Tim Tebow threw 8 passes for the New York Jets during the entire 2012 season. Even though he was listed as the #2 QB, Jets Coach Rex Ryan refused to put him in the game to replace a severely struggling Mark Sanchez. Instead Ryan opted to play his 3rd string QB and keep Tebow on the bench. On April 29, 2013 the Jets released Tim Tebow after what many described as a successful campaign to kill his NFL career. For the next two months the sports world speculated, “What’s next for Tim Tebow?”
It looked as if no other team was interested in signing the 4th year free agent. Then on June 10, 2013, in a surprise move, the New England Patriots signed Tebow to a two-year contract with no guaranteed money. What does Belichick have in mind? The rumors and speculation started to heat up again. Did Josh McDaniels engineer the signing to finally be reunited with his prized 2010 draft pick? Did Belichick some how know in advance that Aaron Hernandez was a murderous thug and the Patriots would soon be in need of a fill-in TE? Is Tim Tebow the new heir-apparent to Tom Brady?
No, no, and no!
Take away the celebrity and media draw of Tim Tebow, and you see that this is the same game of cat and mouse that the Jets and Patriots (division rivals since 1960) have been playing for half a decade. Why did the Patriots sign Tim Tebow? Hmm…If you had the opportunity to sign your division rivals back-up QB, you would too. Who knows the Jets’ play book better than their QBs? Tim Tebow doesn’t just bring media attention and a choir boy image to Boston, he has the Jets’ entire offensive manual stored in his head. He will serve as the practice squad QB throughout training camp making sure the Patriots are ready to embarrass the Jets in their first meeting on September 12.
This is not a novel idea and certainly is not a new practice for either the Patriots or the Jets. Since 1993 both teams have been stealing both players and coaches from each other in hopes of gaining some advantage over the other. Did you know Bill Parcells, Pete Carroll, Eric Mangini, and even Bill Belichick have all held coaching positions on both the Jets and the Patriots during the last 20 years?
In 1994 Pete Carroll was named head coach of the New York Jets. Just 3 years later in 1997, Carroll was hired as head coach of the New England Patriots. Bill Parcells coached the Patriots from 1993-1996. Although Parcells had decided to leave New England, his contract did not allow him to coach anywhere else. The New York Jets sought Parcells as head coach and general manager. To circumvent Parcells’ contractual obligations, the Jets hired Bill Belichick (then the No. 1 assistant to Parcells) as the Jets coach, and then hired Parcells in an “advisory” role. After a lawsuit from the Patriots, a deal was struck allowing Parcells to coach the Jets in exchange for a number of future draft picks.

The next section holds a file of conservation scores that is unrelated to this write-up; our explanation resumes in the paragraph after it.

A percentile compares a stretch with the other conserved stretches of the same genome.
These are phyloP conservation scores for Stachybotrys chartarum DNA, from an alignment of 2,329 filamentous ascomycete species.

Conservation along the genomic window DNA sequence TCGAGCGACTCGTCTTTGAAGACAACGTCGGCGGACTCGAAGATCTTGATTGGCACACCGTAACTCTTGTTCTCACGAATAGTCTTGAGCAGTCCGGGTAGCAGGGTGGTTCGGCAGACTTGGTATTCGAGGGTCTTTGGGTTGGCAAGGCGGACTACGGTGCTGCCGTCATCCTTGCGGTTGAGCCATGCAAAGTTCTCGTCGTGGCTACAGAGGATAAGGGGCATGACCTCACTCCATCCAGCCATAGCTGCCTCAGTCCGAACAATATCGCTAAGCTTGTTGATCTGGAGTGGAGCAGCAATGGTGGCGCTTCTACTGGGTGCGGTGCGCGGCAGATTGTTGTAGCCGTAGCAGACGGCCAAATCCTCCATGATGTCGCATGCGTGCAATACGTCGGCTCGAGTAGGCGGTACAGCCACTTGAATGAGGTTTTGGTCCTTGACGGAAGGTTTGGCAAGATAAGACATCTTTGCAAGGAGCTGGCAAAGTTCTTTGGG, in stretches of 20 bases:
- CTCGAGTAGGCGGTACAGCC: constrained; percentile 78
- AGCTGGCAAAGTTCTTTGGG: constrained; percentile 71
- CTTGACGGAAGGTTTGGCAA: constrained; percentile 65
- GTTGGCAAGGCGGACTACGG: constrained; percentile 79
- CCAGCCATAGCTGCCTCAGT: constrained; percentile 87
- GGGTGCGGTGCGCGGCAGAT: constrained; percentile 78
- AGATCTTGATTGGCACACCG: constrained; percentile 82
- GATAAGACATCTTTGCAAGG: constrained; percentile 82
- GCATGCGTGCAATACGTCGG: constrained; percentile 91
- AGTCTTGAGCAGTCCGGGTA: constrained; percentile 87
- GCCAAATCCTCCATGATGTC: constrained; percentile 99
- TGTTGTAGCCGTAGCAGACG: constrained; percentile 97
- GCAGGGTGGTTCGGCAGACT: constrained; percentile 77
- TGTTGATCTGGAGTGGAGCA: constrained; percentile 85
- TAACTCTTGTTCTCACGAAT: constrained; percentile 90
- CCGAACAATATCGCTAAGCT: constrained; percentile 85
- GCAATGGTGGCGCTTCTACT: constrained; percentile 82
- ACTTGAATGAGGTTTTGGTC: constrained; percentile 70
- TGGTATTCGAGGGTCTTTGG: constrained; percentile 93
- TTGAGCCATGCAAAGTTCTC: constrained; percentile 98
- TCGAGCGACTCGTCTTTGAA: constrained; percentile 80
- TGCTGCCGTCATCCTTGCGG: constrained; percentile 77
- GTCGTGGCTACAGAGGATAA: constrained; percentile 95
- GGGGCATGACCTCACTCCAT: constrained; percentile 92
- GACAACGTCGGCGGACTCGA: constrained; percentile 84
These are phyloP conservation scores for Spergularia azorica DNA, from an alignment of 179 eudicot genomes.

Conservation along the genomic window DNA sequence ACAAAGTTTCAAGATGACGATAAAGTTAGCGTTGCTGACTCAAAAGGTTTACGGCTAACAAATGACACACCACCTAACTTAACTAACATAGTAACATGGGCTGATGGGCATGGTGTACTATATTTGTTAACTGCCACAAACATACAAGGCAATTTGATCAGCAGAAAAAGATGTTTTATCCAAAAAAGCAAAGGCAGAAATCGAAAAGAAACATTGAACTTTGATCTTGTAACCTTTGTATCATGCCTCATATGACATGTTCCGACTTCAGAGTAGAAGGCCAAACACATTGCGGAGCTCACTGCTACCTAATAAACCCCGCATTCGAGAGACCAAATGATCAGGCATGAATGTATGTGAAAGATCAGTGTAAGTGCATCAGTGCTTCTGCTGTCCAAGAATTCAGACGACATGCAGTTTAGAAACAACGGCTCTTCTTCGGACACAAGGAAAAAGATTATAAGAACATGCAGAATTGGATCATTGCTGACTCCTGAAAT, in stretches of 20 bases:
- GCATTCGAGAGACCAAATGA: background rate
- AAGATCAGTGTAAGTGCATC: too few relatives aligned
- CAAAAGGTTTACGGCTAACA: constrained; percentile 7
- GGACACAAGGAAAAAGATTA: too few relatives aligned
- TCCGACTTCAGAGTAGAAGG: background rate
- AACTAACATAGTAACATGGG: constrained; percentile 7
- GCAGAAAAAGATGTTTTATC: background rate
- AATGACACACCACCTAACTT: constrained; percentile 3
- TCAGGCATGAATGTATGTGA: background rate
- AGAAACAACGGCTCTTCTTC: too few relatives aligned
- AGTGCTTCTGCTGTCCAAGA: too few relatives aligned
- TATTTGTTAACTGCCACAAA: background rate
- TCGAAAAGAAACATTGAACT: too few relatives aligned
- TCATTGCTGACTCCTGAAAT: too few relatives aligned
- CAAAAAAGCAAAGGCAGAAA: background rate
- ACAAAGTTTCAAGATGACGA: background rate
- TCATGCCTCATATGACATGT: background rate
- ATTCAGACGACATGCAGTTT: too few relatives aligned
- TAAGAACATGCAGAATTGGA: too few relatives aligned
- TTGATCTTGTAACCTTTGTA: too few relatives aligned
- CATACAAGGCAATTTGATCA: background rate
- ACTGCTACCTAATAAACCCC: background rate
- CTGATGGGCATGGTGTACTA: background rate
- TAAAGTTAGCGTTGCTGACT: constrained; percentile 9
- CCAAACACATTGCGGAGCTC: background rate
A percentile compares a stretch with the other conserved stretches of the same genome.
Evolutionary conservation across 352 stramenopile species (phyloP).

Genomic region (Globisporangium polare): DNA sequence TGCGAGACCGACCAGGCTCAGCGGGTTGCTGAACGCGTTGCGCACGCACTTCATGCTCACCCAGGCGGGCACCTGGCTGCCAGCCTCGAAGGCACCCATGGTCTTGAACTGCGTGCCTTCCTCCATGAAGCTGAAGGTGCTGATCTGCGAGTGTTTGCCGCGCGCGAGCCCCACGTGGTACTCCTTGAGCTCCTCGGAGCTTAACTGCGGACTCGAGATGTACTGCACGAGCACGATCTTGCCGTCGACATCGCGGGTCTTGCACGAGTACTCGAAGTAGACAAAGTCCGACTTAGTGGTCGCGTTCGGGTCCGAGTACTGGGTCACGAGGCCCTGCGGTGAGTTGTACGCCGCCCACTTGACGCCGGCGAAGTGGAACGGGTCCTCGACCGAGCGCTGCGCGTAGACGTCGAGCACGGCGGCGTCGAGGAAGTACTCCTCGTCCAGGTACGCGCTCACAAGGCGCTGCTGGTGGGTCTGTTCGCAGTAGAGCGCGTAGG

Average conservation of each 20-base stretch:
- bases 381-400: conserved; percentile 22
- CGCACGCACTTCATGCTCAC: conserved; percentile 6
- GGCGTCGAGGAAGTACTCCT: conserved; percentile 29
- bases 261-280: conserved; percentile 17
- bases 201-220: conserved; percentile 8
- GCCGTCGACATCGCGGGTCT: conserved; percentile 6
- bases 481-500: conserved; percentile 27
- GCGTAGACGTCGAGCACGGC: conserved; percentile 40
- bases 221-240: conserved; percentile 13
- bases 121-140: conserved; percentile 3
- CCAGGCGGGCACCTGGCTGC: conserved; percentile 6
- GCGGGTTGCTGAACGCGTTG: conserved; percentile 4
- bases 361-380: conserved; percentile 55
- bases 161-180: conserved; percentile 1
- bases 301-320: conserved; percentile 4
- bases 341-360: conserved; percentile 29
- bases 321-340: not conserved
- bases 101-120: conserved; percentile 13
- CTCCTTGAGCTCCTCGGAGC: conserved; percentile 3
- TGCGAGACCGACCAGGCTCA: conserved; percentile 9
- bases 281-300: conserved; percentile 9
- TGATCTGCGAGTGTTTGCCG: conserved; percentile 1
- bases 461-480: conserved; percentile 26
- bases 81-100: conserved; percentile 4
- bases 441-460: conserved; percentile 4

When Parcells stepped down as head coach of the Jets in 1999, he had already arranged with team management to have Belichick succeed him. However, Belichick would be the New York Jets’ head coach for only one day. When Belichick was introduced as head coach to the media—the day after his hiring was publicized—he turned it into a surprise-resignation announcement. Soon after this bizarre turn of events, he was introduced as the Patriots’ 12th full-time head coach, succeeding the recently fired Pete Carroll.
But the incestual relationship between the Patriots and jets doesn’t just end with coaches. In the last 20 years, over 50 players have jumped back and forth between the two division rivals.
After spending 3 seasons with the New England Patriots, running back Curtis Martin dashed over the the Jets at the start of the 1998 season. Long time Patriots defensive back, Ty Law left the Patriots following the 2004 season only to suit up for the Jets in 2005 bringing his entire knowledge of the Patriots defense with him.
In 2005 Vinny Testaverde was the starting QB for the Jets. The next year he was signed by New England on November 14, 2006, just in time to help the Patriots prepare for their victory over the Jets in the first round of the playoffs. In 2008 the Patriots drafted Kevin O’Connell, QB out of San Diego State, in the 3rd round of the draft. He was released at the end of the season and quickly snagged up by the Jets as an extra camp arm and to pick his brain about the New England offense. O’Connell was cut by the Jets—in front of millions of HBO viewers on Hardknocks—at the end of camp that year after they had pumped him for all his New England knowledge.
The very next year in 2010, the Jets appeared on HBO Hardknocks for a second consecutive year, and the Patriots returned the favor by signing New York’s camp spotlight player, Danny Woodhead.
The point is that this is nothing new. Tim Tebow’s signing is nothing special. He is not going to unseat Tom Brady. In fact he isn’t even going to unseat Ryan Mallett as the #2 signal caller. He certainly isn’t going to transform into a TE to replace Aaron Hernandez. Heck he may not even make the regular season roster. Plain and simple, Tim Tebow was signed by the Patriots for his knowledge of the Jets’ offense. If Tebow does remain with the Patriots, he will likely be inactive most weeks and that is a best case scenario. In short, if you want a Tim Tebow New England Patriots jersey, you better buy one quick while they are still making them.